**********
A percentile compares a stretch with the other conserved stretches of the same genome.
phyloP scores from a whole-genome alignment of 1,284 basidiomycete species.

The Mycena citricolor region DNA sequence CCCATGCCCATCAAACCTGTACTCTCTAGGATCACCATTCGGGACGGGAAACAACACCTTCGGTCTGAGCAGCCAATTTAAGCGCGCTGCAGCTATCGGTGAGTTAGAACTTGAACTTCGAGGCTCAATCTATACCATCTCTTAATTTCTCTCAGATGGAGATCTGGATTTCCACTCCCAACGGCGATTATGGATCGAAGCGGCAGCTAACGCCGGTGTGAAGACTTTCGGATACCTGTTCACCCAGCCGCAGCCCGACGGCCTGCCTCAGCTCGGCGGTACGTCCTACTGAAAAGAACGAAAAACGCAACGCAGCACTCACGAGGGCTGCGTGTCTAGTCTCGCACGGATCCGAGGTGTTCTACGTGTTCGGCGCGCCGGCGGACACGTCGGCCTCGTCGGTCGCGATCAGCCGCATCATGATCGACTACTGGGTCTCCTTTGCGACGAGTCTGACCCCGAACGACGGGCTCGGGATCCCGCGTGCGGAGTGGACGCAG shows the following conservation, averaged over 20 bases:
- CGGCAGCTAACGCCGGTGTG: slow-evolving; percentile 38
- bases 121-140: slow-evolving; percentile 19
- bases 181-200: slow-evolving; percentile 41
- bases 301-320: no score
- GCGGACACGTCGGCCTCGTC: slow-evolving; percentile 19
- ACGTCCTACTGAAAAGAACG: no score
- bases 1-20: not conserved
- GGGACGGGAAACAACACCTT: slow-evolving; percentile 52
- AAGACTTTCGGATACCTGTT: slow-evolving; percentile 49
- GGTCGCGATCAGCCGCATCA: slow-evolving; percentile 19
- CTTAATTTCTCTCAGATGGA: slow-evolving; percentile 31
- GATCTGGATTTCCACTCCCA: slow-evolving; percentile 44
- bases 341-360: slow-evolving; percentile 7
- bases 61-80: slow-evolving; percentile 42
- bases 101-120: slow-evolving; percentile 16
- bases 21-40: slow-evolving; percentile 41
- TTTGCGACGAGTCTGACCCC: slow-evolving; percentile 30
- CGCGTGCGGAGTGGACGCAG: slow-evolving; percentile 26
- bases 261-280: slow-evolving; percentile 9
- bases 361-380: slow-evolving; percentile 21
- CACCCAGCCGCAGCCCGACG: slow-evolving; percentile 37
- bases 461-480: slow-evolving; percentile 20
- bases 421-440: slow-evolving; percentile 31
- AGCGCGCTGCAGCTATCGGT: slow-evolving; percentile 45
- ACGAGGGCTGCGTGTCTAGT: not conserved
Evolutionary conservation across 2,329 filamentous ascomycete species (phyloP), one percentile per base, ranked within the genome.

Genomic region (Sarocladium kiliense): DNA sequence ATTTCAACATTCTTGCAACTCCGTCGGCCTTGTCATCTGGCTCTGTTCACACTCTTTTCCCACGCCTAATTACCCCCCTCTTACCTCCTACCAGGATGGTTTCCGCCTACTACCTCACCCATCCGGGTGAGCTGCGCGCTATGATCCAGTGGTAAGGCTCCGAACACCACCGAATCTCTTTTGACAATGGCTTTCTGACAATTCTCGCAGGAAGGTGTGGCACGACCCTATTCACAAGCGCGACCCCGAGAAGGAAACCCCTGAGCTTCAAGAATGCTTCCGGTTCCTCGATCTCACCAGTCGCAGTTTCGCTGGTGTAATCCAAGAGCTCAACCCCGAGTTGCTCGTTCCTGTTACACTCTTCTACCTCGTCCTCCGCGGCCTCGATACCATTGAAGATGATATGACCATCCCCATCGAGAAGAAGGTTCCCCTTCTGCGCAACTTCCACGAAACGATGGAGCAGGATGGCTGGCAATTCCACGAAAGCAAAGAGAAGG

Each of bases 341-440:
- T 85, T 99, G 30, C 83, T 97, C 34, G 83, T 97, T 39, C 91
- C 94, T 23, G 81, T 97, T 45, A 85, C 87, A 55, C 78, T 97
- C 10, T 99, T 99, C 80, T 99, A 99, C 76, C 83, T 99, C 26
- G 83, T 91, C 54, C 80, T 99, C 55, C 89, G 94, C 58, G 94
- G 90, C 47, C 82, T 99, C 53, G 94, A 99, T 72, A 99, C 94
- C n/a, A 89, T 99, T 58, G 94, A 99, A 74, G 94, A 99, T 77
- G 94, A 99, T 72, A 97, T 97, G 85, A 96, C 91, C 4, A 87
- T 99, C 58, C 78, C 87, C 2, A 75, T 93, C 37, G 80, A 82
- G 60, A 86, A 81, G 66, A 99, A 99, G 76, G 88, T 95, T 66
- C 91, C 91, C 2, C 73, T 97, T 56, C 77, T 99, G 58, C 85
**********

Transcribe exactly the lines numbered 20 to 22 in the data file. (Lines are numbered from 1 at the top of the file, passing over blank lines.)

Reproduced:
- TTTGCGACGAGTCTGACCCC: slow-evolving; percentile 30
- CGCGTGCGGAGTGGACGCAG: slow-evolving; percentile 26
- bases 261-280: slow-evolving; percentile 9